“Down to Earth” carries a stinging critique of the secrecy with which the proposed Bayh Dole legislation for India has been shrouded. And argues that this secrecy could have been because some of the provisions are clearly against public interest. In contrast, a Business Standard article is more bullish on the wonders that this legislation can bring about. Excerpts from both articles are reproduced below:
Down To Earth: Vol 16, No 21, March 21, 2008
Public Funded R&D Bill May Benefit the Private Sector
The Union Ministry of Science and Technology is forcing through a controversial act which seeks to regulate rights over government-funded research. Many feel that Public Funded R&D (Protection, Utilization and Regulation of Intellectual Property) Bill, 2007, will benefit the private sector more than the public.
The ministry feels the benefits of government-funded research are not reaching the public since scientists are not able to translate their work into products. While the bill puts the onus on researchers to commercialize their work, it ignores crucial reasons behind the works lying unutilized.
Most of the research taking place in government-funded institutions are irrelevant to industry and the public. For example, out of the 400 research works recently patented at the Delhi’s Council of Scientific and Industrial Research, only 34 reached the public.“Government research bodies do not understand what the public and the industry need,” says Rajeswari Raina, senior fellow at the Centre for Policy Research in Delhi.
Moreover, industry does not have confidence in the research and the country lacks venture capital for product development.
The bill transfers patent rights to the researcher from the government. Currently, while researchers in some autonomous institutions such as iit and iisc can commercialize their research, the patent rights are largely held by the government. If a dispute on the ownership of the patent arises, there is no law to protect the rights of the researchers. The bill, however, says researchers have to make attempts to commercialize the research in 90 days after formally disclosing the findings. If they fail, the rights will go to the government.
Modelled on the controversial Bayh-Dole Act in the US, the bill ignores grassroots innovation
The bill is modelled on the controversial Bayh-Dole Act in the us (also see ‘Property wrongs’ Down To Earth April 15, 2007). The bill drafted by the department of biotechnology (dbt) is likely to reach the parliament soon. Final draft of the bill has already raised hackles of the scientific community who say that bill will not bring research to the public domain. They also question the transparency in drafting the bill.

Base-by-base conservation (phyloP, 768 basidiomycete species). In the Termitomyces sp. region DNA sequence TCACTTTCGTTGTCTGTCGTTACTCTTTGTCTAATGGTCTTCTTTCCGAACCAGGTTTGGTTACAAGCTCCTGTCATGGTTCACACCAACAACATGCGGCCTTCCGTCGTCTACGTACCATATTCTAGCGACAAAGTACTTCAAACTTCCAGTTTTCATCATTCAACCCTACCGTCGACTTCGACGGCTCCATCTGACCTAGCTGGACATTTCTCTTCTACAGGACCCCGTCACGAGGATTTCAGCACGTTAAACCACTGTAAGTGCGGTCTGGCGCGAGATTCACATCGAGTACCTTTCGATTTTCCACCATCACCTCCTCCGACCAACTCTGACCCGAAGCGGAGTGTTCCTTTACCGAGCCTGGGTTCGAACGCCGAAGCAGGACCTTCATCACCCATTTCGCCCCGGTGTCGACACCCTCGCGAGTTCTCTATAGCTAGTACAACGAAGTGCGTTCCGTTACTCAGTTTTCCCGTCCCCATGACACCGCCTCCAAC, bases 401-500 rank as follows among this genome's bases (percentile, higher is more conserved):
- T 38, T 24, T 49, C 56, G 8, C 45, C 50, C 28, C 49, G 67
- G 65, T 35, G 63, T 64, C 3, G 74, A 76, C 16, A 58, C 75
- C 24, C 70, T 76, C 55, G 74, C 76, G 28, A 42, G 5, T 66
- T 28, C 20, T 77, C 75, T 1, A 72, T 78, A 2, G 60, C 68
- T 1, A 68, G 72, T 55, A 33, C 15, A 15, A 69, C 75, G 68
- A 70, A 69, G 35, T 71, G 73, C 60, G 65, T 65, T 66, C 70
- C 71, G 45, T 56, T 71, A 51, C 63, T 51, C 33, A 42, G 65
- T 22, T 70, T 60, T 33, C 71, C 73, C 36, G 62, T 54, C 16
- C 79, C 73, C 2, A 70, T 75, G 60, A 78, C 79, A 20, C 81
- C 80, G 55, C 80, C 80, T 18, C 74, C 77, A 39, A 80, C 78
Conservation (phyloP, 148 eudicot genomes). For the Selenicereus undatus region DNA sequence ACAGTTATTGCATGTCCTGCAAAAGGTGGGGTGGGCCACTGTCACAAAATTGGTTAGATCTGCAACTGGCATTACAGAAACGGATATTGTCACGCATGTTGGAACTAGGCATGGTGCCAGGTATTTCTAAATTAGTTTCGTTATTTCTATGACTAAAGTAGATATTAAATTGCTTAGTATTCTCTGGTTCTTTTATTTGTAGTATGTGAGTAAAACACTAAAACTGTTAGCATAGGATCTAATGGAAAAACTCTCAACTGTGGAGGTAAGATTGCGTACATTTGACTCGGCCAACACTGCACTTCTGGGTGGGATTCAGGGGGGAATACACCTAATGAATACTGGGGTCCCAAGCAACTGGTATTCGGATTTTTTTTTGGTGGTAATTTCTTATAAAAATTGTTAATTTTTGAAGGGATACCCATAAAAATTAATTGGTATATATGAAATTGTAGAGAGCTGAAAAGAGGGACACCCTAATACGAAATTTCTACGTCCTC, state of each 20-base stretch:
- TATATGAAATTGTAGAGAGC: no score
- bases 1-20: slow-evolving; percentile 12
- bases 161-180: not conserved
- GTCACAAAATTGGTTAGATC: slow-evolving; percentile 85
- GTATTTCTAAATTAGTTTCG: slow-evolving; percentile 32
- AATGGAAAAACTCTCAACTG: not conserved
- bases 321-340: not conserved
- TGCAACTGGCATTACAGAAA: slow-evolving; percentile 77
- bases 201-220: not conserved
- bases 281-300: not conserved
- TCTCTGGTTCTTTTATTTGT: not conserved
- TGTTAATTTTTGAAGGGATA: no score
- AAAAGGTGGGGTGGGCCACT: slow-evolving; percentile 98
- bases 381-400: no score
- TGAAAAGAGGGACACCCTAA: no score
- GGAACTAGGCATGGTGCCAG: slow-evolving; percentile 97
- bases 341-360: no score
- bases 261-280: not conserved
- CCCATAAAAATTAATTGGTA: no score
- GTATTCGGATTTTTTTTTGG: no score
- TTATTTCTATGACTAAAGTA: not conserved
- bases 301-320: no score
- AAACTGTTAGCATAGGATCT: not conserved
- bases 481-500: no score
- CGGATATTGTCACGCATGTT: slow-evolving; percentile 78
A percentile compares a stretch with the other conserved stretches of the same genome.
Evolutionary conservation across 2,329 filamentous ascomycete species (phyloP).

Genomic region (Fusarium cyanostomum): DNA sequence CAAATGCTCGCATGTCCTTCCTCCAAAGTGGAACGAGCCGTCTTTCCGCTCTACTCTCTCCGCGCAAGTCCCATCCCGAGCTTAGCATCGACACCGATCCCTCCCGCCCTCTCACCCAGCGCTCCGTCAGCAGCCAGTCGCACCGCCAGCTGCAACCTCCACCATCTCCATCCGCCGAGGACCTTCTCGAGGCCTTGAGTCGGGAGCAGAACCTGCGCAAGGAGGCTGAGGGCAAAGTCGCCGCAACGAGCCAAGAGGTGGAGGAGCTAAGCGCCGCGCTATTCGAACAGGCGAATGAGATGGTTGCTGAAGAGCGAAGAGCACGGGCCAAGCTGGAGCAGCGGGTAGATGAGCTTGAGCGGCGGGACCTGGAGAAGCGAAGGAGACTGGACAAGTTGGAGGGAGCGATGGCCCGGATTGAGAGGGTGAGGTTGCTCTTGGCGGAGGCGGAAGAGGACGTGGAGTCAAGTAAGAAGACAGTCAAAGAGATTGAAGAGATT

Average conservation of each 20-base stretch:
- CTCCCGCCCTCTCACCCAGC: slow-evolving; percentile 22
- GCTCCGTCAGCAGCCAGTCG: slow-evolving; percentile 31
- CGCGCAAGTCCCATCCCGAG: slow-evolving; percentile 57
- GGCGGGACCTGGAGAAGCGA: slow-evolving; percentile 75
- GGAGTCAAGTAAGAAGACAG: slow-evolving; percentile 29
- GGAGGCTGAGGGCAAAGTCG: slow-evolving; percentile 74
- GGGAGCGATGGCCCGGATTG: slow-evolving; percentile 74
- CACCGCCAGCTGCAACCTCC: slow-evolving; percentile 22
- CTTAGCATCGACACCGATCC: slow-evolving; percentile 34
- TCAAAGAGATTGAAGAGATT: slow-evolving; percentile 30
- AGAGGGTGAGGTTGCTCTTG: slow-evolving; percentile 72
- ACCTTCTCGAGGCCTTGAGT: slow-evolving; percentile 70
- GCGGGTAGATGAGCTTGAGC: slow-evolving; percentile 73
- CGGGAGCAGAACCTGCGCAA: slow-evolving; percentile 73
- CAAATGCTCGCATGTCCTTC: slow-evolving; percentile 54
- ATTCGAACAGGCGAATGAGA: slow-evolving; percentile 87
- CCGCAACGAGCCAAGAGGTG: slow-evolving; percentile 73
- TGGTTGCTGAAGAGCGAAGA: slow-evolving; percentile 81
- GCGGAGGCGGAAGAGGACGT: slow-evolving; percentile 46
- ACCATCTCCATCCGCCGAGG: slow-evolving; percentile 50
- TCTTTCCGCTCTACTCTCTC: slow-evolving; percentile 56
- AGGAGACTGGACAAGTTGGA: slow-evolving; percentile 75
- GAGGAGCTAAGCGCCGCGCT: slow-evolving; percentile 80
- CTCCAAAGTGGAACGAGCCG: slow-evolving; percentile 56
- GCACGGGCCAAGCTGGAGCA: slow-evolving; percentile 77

Not for the public The bill is not yet open for a public debate. dbt says various ministries have been looking into the draft since April last year and it might come for a public scrutiny after the parliament approves it. “At some stage, the ministry should have placed it in the public domain,” says Dinesh Abrol, a patent policies expert with the National Institute of Science Technology and Development, Delhi.
In the us, scientists and policy analysts have for long debated the features of Bayh-Dole. “Sans such a debate, a copycat bill will not serve the purpose in India,” says Anand Patwardhan of Technology Information, Forecasting and Assessment Council of the department of science and technology.
The draft which Down To Earth managed to obtain shows the ministry has enough reasons to fear a public debate. It shows the public can hardly benefit from the bill. Instead it will fetch financial benefits to some scientists who have contacts in industry, and the acumen to commercialize their products. “It will make some scientists rich. But it will not do much public good,” says N Raghuram, an expert on bioethics. Some scientists also suggest this approach of giving incentives to scientists who can sell their research to industry will further alienate science and technology from development since researchers may lose interest in working on technologies that contribute to development.
There are also fears that the bill will make public research available to private companies at a low cost. “Scientists will sell them for cheap and the corporate world will gain. This will not bring more money into research, as it claims,” says P M Bhargava, former vice chairman of the National Knowledge Commission, the advisory body to the prime minister. Individual scientists will have less bargaining power than the government, he adds. dbt, however, differs: “This will encourage innovation and hence will bring in more money through commercialization,” says K K Tripati, one of the key authors of the draft.